The fifth age, after the Bergenholm age, will begin once the 4th age runs out of adjectives.
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Old 20th July 2015, 04:31 PM   #330
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Originally Posted by Denver View Post
The fifth age, after the Bergenholm age, will begin once the 4th age runs out of adjectives.
Terse Age.
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Old 20th July 2015, 04:48 PM   #331
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Pluto is SO 2015! We need to go someplace we haven't properly been. Neptune/Triton get my vote. Orbiter of course.
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Old 20th July 2015, 07:46 PM   #332
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Originally Posted by Trebuchet View Post
Pluto is SO 2015! We need to go someplace we haven't properly been. Neptune/Triton get my vote. Orbiter of course.
I say, pick the places most likely to have life and send probes back to them. See if we can nail down if any actually have life or not.
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Old 20th July 2015, 08:47 PM   #333
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Originally Posted by Dinwar View Post
I say, pick the places most likely to have life and send probes back to them. See if we can nail down if any actually have life or not.
Sure. Europa would be my bet. Got a whole sack of technological challenges but that didn't stop us before.
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Old 21st July 2015, 01:13 AM   #334
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Originally Posted by abaddon View Post
Sure. Europa would be my bet. Got a whole sack of technological challenges but that didn't stop us before.
It's the challenges that make it interesting...
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Old 21st July 2015, 02:09 AM   #335
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Originally Posted by abaddon View Post
Sure. Europa would be my bet. Got a whole sack of technological challenges but that didn't stop us before.
i suppose we'd really want to land there with some device trundling about like the ones on Mars, taking samples to see if any traces of life have percolated up to the surface through cracks in the ice. Is that within the scope of current technology?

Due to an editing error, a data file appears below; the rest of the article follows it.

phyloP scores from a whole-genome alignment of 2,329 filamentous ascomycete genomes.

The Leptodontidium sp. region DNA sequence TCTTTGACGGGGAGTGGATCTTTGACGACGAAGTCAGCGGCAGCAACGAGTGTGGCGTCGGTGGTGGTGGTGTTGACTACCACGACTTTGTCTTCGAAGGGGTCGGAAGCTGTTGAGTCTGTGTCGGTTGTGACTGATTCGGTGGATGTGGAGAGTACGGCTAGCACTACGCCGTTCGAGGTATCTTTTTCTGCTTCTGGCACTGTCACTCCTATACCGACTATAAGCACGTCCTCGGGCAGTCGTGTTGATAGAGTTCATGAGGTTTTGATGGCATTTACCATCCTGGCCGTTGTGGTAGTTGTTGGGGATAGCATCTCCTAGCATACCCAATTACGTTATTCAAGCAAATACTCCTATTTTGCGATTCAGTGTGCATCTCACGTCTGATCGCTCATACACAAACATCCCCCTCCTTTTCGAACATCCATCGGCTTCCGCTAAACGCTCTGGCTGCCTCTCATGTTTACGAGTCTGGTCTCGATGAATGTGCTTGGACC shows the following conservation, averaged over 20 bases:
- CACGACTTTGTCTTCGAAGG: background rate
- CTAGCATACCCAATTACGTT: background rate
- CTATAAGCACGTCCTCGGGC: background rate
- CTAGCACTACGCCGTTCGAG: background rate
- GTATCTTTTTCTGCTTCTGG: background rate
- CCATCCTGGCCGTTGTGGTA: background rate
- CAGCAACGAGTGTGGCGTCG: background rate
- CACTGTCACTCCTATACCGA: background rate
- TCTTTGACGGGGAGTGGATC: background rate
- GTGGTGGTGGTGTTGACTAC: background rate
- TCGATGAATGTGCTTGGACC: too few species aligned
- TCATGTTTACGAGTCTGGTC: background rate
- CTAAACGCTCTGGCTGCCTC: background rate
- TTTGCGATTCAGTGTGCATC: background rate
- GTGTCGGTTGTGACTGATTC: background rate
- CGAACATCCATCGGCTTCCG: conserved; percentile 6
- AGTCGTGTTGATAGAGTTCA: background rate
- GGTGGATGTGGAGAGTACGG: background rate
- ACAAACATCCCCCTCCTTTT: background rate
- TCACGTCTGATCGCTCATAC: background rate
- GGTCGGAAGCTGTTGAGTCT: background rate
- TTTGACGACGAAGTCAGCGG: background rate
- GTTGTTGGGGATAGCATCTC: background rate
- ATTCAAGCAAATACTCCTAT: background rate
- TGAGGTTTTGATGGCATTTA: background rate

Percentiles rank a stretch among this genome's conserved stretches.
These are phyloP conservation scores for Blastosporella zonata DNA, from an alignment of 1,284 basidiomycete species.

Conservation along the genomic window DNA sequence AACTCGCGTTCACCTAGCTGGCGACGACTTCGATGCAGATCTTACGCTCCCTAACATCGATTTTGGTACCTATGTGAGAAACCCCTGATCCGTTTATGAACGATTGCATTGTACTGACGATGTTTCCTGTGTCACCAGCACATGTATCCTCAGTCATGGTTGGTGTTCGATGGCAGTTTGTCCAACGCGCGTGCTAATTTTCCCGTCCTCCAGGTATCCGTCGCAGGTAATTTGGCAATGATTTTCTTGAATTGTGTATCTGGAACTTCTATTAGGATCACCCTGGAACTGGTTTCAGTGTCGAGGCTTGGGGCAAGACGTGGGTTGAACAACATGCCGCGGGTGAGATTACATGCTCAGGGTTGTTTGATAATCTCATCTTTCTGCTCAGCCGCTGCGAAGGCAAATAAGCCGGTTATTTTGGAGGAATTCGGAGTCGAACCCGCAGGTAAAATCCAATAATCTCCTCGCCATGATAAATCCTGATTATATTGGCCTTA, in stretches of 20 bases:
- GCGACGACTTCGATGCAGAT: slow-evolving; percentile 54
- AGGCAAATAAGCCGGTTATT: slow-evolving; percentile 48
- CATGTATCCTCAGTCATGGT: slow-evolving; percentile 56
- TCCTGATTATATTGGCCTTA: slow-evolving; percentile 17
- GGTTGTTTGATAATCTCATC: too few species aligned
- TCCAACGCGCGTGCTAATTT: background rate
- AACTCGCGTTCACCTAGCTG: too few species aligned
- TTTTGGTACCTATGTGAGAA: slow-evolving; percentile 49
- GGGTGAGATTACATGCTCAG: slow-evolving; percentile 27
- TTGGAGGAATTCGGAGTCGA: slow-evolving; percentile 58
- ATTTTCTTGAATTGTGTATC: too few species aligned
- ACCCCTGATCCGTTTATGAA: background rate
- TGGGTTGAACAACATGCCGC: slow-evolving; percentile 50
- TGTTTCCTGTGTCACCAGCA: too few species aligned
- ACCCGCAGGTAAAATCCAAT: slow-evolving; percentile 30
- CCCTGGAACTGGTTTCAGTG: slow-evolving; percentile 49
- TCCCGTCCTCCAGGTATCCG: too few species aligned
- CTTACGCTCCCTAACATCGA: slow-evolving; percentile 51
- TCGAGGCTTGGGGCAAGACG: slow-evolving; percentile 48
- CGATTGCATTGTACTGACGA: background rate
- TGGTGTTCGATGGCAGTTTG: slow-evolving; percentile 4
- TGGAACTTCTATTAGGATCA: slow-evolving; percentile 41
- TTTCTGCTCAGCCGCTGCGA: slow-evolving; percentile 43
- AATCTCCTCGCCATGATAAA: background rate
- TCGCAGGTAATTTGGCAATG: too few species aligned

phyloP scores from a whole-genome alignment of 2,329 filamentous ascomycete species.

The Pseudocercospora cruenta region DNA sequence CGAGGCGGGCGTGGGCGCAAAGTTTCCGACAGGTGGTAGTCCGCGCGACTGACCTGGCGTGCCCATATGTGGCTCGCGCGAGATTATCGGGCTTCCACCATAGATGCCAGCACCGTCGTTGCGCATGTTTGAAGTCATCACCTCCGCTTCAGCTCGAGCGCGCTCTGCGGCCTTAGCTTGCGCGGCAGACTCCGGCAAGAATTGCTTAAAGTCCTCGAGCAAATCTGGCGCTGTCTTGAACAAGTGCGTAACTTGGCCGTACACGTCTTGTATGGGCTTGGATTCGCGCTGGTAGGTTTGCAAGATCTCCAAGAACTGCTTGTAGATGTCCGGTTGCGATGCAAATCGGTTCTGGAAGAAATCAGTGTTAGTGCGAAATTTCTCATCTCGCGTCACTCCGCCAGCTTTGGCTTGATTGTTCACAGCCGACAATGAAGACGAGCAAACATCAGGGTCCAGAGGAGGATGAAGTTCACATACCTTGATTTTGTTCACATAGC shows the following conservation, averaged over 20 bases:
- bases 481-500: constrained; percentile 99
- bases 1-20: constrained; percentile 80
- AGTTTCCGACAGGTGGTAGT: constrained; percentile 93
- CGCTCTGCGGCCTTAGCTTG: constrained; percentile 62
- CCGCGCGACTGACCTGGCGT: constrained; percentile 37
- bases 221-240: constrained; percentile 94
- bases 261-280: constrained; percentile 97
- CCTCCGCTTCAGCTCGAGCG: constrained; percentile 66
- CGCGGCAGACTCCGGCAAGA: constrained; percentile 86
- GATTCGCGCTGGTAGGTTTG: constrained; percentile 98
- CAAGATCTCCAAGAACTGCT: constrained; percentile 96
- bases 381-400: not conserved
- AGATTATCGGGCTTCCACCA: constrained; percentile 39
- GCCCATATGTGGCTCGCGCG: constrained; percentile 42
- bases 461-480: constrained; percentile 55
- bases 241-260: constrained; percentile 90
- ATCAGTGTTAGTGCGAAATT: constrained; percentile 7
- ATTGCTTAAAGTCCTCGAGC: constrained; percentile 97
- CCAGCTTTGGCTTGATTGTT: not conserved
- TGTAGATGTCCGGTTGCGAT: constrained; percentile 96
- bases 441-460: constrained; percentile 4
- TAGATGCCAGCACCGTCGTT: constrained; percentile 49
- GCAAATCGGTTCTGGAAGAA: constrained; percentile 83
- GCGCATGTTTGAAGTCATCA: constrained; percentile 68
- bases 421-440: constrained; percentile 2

I take it that creatures living in igloos on the surface and "fishing" through holes in the ice are unlikely to be found.
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Old 21st July 2015, 05:28 AM   #336
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Originally Posted by Craig B View Post
i suppose we'd really want to land there with some device trundling about like the ones on Mars, taking samples to see if any traces of life have percolated up to the surface through cracks in the ice. Is that within the scope of current technology?

I take it that creatures living in igloos on the surface and "fishing" through holes in the ice are unlikely to be found.
I think the first Europa mission will be a Lander or rover to examine the chemistry of the surface. If we found signs, or even hints, of biology, then Europa would pretty much have to be to main focus of every space agency on Earth.
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Old 21st July 2015, 05:44 AM   #337
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Originally Posted by Foster Zygote View Post
I think the first Europa mission will be a Lander or rover to examine the chemistry of the surface. If we found signs, or even hints, of biology, then Europa would pretty much have to be to main focus of every space agency on Earth.
We've done been told already.
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Old 21st July 2015, 05:45 AM   #338
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Originally Posted by Foster Zygote View Post